Fiasco Theater: Merrily We Roll Along review

Radical editing and canny creativity have distilled the essence of Merrily We Roll Along, resulting in a slick, involving, densely melodic piece of musical theatre.


Having enjoyed success with their 2015 production of Into The Woods, Roundabout Theatre Company has invited Fiasco Theater to collaborate on a second off-Broadway Stephen Sondheim musical, notorious 1981 flop (and yet firm cult favourite) Merrily We Roll Along. 

It should be noted at this point that Man in Chair attended the first preview of Merrily We Roll Along, with the offical opening night not due for another five weeks. Therefore, this will be discussion of the new production as it stands and certainly not a formal review. 


In the Playbill notes, Fiasco Theater’s co-artistic directors describe consulting with Sondheim on this newly edited version. The creative team also looked back at the 1934 George S. Kaufman and Moss Hart play, incorporating some material from the original script into George Furth’s book for the musical. 

Performed by just six actors in a single act of 110 minutes, the piece flows with the energy and focus of a movie. In jettisoning the chorus, the most noticeable cut to the score is the removal of the seven “Transitions.” Set in a towering and highly detailed props room, everything the cast needs to perform the show is at their fingertips, with changes happening before our eyes rather than offstage during these transitions. 

As fans of the show will now, the story of Merrily We Roll Along is told in reverse. Battling the dual foes of success and artistic integrity, the friendship of composer/film producer Franklin Shepard, lyricist/playwright Charley Kringas and novelist/critic Mary Flynn falls apart. Moving backwards from their estrangement to their success to their idealistic beginnings, the musical is a bittersweet reminder of the high price of achieving one’s dreams. 


Alexander Gemignani’s orchestrations and new arrangements keep just enough of the “Transitions” to allow the cute effect of rewinding a scene to go back to the next one. In the cleverest sequence, a series of costumes are peeled from Mary, taking her back to the time before she was an overweight alcoholic.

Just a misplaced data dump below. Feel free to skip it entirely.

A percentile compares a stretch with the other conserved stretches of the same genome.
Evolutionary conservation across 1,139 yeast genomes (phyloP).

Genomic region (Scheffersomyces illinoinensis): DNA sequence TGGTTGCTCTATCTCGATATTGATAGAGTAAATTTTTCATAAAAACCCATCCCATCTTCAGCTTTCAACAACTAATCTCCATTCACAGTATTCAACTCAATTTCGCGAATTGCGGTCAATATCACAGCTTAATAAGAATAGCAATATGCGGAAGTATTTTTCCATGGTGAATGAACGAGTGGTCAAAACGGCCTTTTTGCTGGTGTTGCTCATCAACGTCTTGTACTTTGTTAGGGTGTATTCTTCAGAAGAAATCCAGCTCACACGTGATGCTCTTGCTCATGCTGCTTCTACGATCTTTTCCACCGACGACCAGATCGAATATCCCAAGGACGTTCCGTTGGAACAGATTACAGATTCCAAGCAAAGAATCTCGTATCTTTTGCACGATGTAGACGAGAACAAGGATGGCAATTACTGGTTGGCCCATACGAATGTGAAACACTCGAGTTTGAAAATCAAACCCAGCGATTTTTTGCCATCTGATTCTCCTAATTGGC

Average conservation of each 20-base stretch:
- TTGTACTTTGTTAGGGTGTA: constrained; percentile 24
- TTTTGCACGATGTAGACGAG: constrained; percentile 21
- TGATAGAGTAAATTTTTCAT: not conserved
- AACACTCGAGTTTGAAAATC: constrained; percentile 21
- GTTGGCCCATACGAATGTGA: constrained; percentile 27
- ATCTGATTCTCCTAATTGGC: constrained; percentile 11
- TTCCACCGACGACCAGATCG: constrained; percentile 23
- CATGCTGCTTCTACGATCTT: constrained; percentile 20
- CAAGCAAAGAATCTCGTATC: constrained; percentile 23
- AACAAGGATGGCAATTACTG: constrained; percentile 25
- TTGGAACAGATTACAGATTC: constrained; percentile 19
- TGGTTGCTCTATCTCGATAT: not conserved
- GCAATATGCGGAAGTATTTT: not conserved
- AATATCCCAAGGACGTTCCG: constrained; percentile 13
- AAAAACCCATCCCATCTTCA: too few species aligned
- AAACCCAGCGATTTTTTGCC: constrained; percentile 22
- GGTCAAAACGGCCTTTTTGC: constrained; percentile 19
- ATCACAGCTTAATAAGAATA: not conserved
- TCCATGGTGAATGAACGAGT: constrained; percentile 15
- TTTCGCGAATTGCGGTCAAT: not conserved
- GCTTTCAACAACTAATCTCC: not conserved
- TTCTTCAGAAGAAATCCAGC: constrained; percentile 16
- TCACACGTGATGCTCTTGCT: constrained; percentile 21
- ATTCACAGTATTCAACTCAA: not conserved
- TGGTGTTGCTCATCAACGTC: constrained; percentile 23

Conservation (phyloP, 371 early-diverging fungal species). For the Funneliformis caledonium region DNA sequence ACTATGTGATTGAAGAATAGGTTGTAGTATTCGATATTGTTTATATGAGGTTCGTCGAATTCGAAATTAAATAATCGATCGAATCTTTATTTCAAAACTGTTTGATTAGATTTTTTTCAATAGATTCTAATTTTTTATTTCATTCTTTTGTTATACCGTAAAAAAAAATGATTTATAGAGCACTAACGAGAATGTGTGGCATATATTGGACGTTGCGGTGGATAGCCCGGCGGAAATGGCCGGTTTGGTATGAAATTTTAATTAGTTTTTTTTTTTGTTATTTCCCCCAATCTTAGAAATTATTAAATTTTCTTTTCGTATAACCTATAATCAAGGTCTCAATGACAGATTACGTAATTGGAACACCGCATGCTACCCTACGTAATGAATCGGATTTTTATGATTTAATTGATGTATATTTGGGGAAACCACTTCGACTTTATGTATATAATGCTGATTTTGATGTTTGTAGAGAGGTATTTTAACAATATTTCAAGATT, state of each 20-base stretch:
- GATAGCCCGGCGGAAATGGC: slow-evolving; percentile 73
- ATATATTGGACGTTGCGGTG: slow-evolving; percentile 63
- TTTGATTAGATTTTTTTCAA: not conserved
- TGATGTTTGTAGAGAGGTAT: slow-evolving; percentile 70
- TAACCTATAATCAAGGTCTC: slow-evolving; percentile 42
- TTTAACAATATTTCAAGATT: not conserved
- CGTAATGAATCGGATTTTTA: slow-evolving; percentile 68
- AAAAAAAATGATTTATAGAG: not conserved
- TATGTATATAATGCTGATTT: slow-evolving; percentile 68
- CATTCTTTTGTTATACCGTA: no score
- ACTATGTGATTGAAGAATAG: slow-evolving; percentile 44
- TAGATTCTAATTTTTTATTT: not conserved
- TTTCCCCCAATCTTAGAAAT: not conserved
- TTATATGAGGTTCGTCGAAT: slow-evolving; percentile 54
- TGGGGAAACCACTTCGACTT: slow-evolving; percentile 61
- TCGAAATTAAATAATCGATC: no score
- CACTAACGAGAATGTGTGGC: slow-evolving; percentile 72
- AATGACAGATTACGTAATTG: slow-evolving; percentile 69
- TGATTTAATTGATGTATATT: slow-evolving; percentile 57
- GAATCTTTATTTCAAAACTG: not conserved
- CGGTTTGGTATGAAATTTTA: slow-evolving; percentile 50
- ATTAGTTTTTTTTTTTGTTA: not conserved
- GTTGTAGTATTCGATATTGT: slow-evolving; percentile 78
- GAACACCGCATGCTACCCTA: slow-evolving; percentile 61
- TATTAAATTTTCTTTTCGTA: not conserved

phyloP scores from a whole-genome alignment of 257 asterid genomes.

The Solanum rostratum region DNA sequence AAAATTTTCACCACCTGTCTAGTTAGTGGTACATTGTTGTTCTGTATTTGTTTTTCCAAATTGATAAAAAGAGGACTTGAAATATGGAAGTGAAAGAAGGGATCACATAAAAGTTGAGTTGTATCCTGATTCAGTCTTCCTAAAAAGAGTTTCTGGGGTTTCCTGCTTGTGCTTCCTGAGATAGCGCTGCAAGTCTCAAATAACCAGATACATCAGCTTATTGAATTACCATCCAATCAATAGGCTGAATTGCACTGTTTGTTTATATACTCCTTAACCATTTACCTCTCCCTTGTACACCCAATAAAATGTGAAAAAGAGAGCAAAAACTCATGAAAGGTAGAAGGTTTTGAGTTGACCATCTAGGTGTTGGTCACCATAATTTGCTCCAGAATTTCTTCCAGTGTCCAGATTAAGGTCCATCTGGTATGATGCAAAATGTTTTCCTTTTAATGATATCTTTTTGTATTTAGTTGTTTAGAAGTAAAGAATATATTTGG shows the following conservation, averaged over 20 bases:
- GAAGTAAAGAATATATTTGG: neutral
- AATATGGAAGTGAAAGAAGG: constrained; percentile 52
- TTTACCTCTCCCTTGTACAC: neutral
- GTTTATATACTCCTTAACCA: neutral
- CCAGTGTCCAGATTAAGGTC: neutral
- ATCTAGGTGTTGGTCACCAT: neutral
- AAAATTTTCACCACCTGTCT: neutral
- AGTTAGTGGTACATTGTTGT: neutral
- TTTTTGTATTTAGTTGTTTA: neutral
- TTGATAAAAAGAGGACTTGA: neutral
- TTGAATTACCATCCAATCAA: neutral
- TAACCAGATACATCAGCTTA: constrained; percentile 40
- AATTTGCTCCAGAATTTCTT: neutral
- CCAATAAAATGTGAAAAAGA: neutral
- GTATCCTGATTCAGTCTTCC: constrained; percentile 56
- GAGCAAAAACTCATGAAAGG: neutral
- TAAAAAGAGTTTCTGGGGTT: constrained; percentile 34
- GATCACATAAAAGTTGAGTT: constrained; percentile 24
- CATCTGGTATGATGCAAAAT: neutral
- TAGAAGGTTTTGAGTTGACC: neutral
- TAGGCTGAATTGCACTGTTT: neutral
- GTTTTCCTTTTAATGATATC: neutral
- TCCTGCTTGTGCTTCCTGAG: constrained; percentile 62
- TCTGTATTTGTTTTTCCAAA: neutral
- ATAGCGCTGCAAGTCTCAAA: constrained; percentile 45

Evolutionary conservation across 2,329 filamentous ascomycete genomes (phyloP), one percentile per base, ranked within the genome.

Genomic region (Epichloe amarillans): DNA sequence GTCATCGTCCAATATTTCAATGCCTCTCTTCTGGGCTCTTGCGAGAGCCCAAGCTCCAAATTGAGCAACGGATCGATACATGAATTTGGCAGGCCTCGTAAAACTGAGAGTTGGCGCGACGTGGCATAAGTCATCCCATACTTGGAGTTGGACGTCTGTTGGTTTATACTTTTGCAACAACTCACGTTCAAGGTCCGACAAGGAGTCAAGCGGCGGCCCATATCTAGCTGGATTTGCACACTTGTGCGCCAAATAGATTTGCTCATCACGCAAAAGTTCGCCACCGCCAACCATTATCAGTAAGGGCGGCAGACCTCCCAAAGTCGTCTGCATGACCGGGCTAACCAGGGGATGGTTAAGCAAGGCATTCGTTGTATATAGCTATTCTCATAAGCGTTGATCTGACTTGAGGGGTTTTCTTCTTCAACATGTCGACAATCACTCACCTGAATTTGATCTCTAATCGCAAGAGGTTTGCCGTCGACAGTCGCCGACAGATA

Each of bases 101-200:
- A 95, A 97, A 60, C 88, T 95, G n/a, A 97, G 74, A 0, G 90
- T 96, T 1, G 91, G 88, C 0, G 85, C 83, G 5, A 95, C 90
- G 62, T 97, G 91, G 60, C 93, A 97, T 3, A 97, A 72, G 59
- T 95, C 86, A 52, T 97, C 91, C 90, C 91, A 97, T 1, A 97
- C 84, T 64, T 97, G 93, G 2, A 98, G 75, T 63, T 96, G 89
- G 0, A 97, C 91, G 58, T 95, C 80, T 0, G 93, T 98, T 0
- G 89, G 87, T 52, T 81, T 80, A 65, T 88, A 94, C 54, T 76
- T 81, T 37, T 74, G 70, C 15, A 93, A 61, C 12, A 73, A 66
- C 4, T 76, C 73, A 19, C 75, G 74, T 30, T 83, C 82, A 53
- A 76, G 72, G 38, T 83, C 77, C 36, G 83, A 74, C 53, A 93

The streamlined approach gives the feeling that the hits keep coming, as it is never long between each of the glorious songs. The moments where a chorus is still required are covered by the team of six actors, plus some vivid dummies for “The Blob.” Clapping on cue, the theatre audience provides the applause for “It’s A Hit”

Derek McLane’s set design is framed in a gorgeous golden proscenium arch. The shelves filled with props are not all there to be used, but provide extensive visual interest while giving the clear vibe of a “backstage” musical. While there is an improvised feel to the use of props from the shelves, there is a surprisingly high number of large set pieces, most of which are revealed behind two high stage doors. In a clever nod to the original Broadway season, Frank and Charley’s Musical Husbands plays at the Alvin Theatre.

Noah Brady’s direction keeps storytelling clear and compelling, and the stage energy never flags. Multiple roles by the same actor are distinct, and the key characters are vividly drawn. Given the multitude of props on stage, there is actually not as much of a feel of improvisation as there might have been. This is a good point in terms of allowing the audience to simply focus on the show, but it seems something of a missed opportunity given the overall style of the show. 

Choreography, by Lorin Latarro, has a showbiz flair, and is tightly performed by the cast of triple threats.


While the original production famously used actors of the final (ie initial) young age of the characters, this version is cast with adults who are a very good fit for the mature age of the characters as they begin the show.

Ben Steinfeld keeps Frank’s internal battle between decency and money bubbling along. His momentary return back to his original age at the end of the show is a powerful one indeed. Manu Narayan keeps Charley the noble Charley interesting, and it is impressive to note that he has already nailed early showstopper “Franklin Shepard, Inc.” Jessie Austrian is wonderful as the younger Mary; at this stage, she has not quite found the caustic bitterness of older Mary. 

Giving strong, entertaining support are Brittany Bradford (primarily as Frank’s first wife Beth), Paul L. Coffey (primarily as Broadway producer Joe) and Emily Young (primarily as Broadway star Gussie). 

Longterm fans of Merrily We Roll Along have every reason to see and enjoy this dynamic version. Newcomers will find the material clearer than may have been the case if they had seen one of the many previous incarnations. 

Merrily We Roll Along was reviewed 7.30pm Saturday 12 January 2019 at Laura Pels Theatre, New York.

Photos: Joan Marcus

3 replies »

  1. Thank you, Simon – such a respectful review. I’ve always treasured this 1981 Sondheim ‘failure’. Brilliant lyrics and so many tunes you can hum.

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